Century Dictionary and Cyclopedia
- n. The act of interrupting or breaking in upon anything.
- n. The state of being interrupted; the state of being impeded, checked, or stopped.
- n. Obstruction or hindrance caused by a breaking in upon any course, current, progress, or motion; stoppage: as, interruptions in the execution of a work.
- n. Cessation; intermission; interval.
- n. A prorogation of Parliament: used in the seventeenth century.
- n. the act of interrupting, or the state of being interrupted
- n. a time interval during which there is a cessation of something
GNU Webster's 1913
- n. The act of interrupting, or breaking in upon.
- n. The state of being interrupted; a breach or break, caused by the abrupt intervention of something foreign; intervention; interposition.
- n. Obstruction caused by breaking in upon course, current, progress, or motion; stop; hindrance.
- n. Temporary cessation; intermission; suspension.
- n. a time interval during which there is a temporary cessation of something
- n. some abrupt occurrence that interrupts an ongoing activity
- n. an act of delaying or interrupting the continuity
“Wal, the Duke's real amiable; but I reckon you'd find what you call the interruption of an argument.”
“Well, I don't know what you call interruption, but this is a complete stopper; I can't make any impression with the pick, it is as hard as rock; and then comes some of those old walls that are rather harder than granite -- you may as well pick at a cart-load of pig iron.”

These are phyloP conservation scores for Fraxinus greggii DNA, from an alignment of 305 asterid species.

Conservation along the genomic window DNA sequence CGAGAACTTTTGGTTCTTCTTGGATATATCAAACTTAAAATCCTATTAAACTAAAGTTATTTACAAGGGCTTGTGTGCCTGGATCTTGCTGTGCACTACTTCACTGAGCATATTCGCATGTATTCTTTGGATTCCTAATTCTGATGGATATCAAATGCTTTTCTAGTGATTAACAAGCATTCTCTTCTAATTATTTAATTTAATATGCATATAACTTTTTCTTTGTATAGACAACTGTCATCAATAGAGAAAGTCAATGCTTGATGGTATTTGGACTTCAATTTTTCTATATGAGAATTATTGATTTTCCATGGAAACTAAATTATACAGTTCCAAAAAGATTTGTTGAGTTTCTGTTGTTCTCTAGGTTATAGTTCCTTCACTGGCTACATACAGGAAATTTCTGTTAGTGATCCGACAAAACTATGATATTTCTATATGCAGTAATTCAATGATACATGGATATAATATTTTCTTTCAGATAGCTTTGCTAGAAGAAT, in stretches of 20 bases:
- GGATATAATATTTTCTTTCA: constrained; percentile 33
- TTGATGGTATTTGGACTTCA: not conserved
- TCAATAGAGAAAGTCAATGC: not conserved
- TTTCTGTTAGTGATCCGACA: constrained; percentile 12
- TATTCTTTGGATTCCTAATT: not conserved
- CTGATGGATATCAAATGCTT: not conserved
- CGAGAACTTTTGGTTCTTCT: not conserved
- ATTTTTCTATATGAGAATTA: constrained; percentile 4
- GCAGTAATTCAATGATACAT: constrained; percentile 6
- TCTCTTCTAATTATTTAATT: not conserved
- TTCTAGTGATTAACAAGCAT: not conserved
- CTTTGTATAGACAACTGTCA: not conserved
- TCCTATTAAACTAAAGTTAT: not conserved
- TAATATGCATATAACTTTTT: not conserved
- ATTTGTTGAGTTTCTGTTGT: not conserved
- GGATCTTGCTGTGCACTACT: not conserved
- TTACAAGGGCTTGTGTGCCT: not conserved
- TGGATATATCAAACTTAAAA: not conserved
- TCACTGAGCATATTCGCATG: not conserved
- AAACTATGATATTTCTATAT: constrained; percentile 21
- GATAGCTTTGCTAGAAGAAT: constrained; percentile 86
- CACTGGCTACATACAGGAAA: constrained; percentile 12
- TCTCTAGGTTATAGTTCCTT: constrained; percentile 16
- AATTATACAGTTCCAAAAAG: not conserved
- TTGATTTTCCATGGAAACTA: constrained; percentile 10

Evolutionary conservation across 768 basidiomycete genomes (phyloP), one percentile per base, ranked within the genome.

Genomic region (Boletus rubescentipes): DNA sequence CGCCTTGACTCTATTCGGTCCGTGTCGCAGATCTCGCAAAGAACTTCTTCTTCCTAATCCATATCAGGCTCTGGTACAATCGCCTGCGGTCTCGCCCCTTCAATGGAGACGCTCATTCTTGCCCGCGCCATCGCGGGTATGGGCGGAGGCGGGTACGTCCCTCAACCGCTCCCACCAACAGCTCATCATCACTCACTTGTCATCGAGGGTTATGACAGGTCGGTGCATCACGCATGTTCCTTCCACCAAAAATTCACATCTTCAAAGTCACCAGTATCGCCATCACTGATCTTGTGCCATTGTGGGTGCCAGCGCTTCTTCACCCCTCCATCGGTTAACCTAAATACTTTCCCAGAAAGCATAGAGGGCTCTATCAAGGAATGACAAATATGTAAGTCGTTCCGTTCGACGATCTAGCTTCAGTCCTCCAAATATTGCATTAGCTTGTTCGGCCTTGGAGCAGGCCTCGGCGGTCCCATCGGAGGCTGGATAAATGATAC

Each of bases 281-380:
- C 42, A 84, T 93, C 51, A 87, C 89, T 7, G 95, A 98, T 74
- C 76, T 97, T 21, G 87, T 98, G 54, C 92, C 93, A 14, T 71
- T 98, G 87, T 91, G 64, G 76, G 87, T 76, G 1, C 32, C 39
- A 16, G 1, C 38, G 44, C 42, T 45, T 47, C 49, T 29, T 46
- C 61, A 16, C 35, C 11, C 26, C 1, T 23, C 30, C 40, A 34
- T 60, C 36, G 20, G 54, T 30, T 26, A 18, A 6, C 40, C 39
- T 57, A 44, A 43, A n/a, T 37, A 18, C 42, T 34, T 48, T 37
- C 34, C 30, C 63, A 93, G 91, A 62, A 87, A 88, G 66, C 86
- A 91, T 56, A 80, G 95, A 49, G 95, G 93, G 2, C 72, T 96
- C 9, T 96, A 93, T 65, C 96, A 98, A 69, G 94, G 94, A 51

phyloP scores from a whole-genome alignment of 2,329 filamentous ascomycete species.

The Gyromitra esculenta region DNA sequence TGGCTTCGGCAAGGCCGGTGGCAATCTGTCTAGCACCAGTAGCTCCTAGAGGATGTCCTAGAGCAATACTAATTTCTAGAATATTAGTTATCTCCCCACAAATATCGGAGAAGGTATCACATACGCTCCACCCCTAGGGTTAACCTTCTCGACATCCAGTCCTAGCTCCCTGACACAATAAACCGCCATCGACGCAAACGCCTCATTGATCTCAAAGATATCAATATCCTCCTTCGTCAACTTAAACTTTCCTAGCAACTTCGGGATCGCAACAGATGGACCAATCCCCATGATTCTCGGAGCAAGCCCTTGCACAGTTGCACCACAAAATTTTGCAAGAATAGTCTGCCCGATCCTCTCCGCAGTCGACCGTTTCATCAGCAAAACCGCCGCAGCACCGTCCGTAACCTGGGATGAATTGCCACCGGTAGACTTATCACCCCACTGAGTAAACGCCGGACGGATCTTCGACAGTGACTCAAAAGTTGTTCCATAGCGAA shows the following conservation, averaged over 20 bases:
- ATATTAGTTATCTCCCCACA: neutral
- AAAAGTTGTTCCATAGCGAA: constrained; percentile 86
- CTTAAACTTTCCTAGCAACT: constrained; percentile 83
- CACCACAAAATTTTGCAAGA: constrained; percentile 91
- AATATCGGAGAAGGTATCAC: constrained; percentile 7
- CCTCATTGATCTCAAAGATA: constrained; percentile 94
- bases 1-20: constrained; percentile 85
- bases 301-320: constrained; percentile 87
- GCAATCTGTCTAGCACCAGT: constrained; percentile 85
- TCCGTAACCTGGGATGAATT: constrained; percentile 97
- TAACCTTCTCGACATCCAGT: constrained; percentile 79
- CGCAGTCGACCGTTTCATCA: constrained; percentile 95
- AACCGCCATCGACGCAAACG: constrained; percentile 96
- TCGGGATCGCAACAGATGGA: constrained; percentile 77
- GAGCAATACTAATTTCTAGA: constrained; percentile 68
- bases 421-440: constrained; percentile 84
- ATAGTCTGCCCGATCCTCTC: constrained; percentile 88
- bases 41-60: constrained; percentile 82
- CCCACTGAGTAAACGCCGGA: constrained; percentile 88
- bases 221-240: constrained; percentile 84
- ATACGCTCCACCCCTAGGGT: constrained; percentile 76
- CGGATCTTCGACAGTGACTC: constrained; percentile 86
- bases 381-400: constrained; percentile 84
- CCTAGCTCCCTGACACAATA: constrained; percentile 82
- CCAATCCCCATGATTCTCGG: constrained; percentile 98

“The word interruption has mostly negative connotations, but there’s nothing inherently negative about breaks and ruptures.”
“Research certainly confirms that refocusing after an interruption is a time sink and a workplace problem, but you can minimise the impact of interruption with planning and interruption management.”
“VFV (in a cold voice): Attention readers of EDF, your non-fiction scheduled interruption is now over.”
“Mr. Tanner said Lockheed was "probably as positioned as well as we could be" to ride out a short-term interruption in federal payments, but would face serious cash-flow pressures if the crisis is prolonged.”
“However, as with any transition, we expect there will be a few hiccups along the way, and you may even see some short-term interruption in the availability of our eBooks, especially in the first few days, as systems are being adapted to accommodate changes.”
“For me, the only time without interruption is late in the evening.”
“It's a beautifully structured story that kept me enthralled and reading in one sitting, with just a minor interruption from the butler Bookhound with a pot of tea and some chocolate biscuits.”
“Mr. Obama, the $146 a barrel price of oil we just experienced was not caused by any specific short-term interruption in supplies, as in the past.”
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